One of the most profound changes that have taken place in Latin America in recent decades is local democratic governance, driven largely by decentralization processes, and also by democratic ideals to open new spaces for citizen participation. Economic growth, urbanization, increased demand for localized public services, cumbersome centralized planning and management processes, the absence of the State within the national territory, and disenchantment with national governance have helped move the focus towards decentralized governance.
For almost four decades now, most national governments in Latin America, including Colombia and Peru, have designed institutional arrangements (diverse in form, scope and depth) of deconcentration, delegation and / or devolution of power to subnational governments (states, provinces, departments, municipalities, parishes, counties, districts, communes), and are supporting the gradual financial transfer of resources from the national budget.
The notion of decentralized governance involves a certain level of capacity of local public government institutions, to deliver services, engage with citizens, and to articulate with national government policy initiatives. Decentralized governance involves empowering local citizens and community organizations in decision-making processes. Over the past three decades decentralization and local governance support has become a major area within international development cooperation.
Over the past three decades the decentralization and local governance processes in Latin America, as well as in Colombia and Peru, have become major fields of support by bilateral and multilateral donors. Support has generally focused on laws, norms, financial and fiscal systems, as well as transparency and social accountability. In fact, donors have been among the most influential promoters of decentralized governance in Latin America, using aid as a means to support reform and initiatives. Yet, there have been limited systematic cross-country or comparative evaluations of donor support for decentralized governance, considering the effectiveness of such aid. Available empirical evidence about the impact of these efforts is generally limited, and shows mixed results.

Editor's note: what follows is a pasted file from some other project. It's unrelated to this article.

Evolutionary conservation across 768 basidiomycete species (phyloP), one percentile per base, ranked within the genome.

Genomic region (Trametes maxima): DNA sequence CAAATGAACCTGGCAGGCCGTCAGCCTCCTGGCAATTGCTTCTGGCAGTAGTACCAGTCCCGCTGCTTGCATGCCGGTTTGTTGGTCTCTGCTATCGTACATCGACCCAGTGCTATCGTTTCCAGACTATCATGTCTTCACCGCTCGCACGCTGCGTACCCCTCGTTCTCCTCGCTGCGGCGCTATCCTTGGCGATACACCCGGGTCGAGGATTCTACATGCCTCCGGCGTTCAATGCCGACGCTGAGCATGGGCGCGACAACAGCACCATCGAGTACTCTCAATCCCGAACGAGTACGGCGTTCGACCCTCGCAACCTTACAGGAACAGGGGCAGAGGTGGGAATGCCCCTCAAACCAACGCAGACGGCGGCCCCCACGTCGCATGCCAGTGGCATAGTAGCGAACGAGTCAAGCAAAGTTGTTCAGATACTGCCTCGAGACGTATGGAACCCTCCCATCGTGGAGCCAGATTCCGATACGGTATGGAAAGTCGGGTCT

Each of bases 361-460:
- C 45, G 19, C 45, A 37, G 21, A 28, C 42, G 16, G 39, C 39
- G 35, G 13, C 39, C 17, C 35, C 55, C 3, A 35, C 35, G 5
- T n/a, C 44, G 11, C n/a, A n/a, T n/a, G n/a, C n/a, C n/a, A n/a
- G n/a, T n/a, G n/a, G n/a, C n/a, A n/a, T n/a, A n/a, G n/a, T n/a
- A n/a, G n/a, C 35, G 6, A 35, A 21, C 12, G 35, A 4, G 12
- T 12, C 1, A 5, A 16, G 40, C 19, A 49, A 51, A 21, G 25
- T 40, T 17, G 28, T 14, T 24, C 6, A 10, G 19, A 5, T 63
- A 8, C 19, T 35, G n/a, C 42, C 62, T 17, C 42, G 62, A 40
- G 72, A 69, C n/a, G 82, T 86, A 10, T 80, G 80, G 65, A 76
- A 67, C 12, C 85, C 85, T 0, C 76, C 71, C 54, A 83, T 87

Gerardo Berthin (2018) seeks to systematically analyze and compare two donor-funded projects: Consolidation and Enhanced Livelihood Initiative (Central Region) in Colombia, and the ProDecentralization Project in Peru in the context of aid-effectiveness. He highlights the distinctive elements of the approaches, and the role of key actors, including donors. Through the analytical framework lens of the four principles for effective aid (ownership, managing for results, inclusive partnership, and mutual accountability and transparency), the paper will focus on lessons about donor-supported approaches, and how they articulated with national policy frameworks, and the type of engagement strategies used to engage local communities.
The limited evidence analyzed in the paper suggests that donor support for decentralized governance can have value to countries’ policies, initiatives, processes and reforms. Achieving the principles of aid effectiveness requires continuous dialogue and flexibility, but also a clear focus on securing commitments from donors and government counterparts. A process of strengthening information and transparency about aid is likely to serve accountability requirements in both donor and recipient countries. Strengthening country systems remains a critical challenge to building mutual accountability and improving decentralized governance.
Read the full paper:
Gerardo Berthin. 2018. The Role of Donors in Strengthening Local Governments and Decentralization: Lessons from Colombia and Peru. Prepared for delivery at the 2018 Congress of the Latin American Studies Association, May 23 – 26, 2018, Barcelona, Spain.